The Wisconsin Chamber Orchestra opened its tenth season of "Concerts on the Square" a day late, owing to the threat of rain. After some years of avoiding it, I strolled around the never-greener grounds of the stately old Capitol that week and the next, enjoying the pre-show pomp and prattle, then settled down on a convenient bench to listen to the music and the speeches.
Looking back on a whole decade of these extravaganzas, one has to wonder as much about the audience as about the music. The music has gone considerably downhill in artistic quality, the programs now consisting of a formulaic incantation of Sousa marches, show tunes, "Happy Birthday" (under the puffed-up moniker "Anniversary Salute"), one or two short works from the standard symphonic repertory, a piece or two by composer-conductor David Crosby, a guest speaker or two at the front, the sometimes droll announcements of Public Radio's Norman Gilleland during, and Crosby's appeal for money in the middle.
Now that the orchestra no longer gets State aid, they need the funds raised by the summer concerts more than ever. So they're trying to survive, which one has to respect. But other cities have outdoor summer music, and compared to the Boston Pops concerts on the Esplanade and to Ravinia near Chicago, ours are far below what they could be. The sound system is dreadful, especially so on the second occasion, when some low-pitched but very loud roar could be heard nearly throughout. What the vast majority actually hear at these events is substandard loudspeaker sound and the endless chatter of the audience, who merely raise their voices when the music threatens to intrude on the conversation. Evidently the music fails to command their complete attention.
Before the mid-concert break, Crosby talked about listener-supported music in terms of "maintaining the quality." Well, what quality is it that's being maintained? Not the programming, which has always been conventional. Not the sound, which approximates a cheap radio. Not the playing, which is blessed by very few crests on an otherwise flat sea, one brief lyrical passge in a Strauss waltz, a sudden crispness in an overture by Beethoven.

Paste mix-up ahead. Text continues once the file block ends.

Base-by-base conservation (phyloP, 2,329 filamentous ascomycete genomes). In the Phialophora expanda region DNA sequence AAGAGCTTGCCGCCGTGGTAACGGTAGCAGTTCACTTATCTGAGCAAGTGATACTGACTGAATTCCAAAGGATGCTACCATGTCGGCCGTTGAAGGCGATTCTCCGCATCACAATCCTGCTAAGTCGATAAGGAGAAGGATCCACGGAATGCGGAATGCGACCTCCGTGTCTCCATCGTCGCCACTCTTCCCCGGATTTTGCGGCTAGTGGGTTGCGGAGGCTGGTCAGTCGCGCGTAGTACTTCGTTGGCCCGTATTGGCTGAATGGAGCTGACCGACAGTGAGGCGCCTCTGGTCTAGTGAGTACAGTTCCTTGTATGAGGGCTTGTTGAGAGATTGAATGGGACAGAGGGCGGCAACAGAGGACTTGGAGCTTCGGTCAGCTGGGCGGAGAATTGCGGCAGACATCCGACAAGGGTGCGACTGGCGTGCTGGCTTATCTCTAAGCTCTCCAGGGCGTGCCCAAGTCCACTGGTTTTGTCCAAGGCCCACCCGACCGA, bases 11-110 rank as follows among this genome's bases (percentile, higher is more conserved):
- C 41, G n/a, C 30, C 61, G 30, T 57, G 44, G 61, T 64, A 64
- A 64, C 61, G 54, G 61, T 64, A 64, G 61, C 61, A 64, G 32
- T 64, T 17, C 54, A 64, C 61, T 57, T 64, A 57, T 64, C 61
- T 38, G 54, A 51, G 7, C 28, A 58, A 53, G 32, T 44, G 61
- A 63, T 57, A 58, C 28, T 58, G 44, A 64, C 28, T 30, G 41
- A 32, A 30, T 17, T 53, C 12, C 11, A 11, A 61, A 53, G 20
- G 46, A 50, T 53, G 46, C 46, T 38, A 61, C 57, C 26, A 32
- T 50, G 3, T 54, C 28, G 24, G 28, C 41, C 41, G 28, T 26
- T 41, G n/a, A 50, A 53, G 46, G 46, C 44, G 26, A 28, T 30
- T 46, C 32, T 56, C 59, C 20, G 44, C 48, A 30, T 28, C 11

So where is the quality? It must be the setting, the truly magnificent grounds of that fine old building, the blankets spread, the wines and sparkling waters drunk, the pizza slices and elegant box lunches eaten, the people young and old enjoying themselves outdoors. Clearly, just being there is the thing. We have to face squarely that the "Concerts on the Square" are for the thousands who go, plus thousands more who listen to the live broadcasts, and this huge audience is getting what they pay for. In all, it's quite a lot less than it could be, less than it should be.
Madison is quite capable of being a classy city. Decent sound systems are readily available. The orchestra could easily raise the standards of both its programming and its playing. Given such a wonderful setting and such a large audience, the "Concerts on the Square" could make being there a real treasure, a cultural asset the community could be proud of. It would cost a lot, of course, but the town has the money, and if people were willing to pay what it's worth, they'd probably talk less and listen more. With luck, the second decade could pale the first into the oblivion it probably deserves.
Isthmus, July, 1993
Copyright 1993 Jess Anderson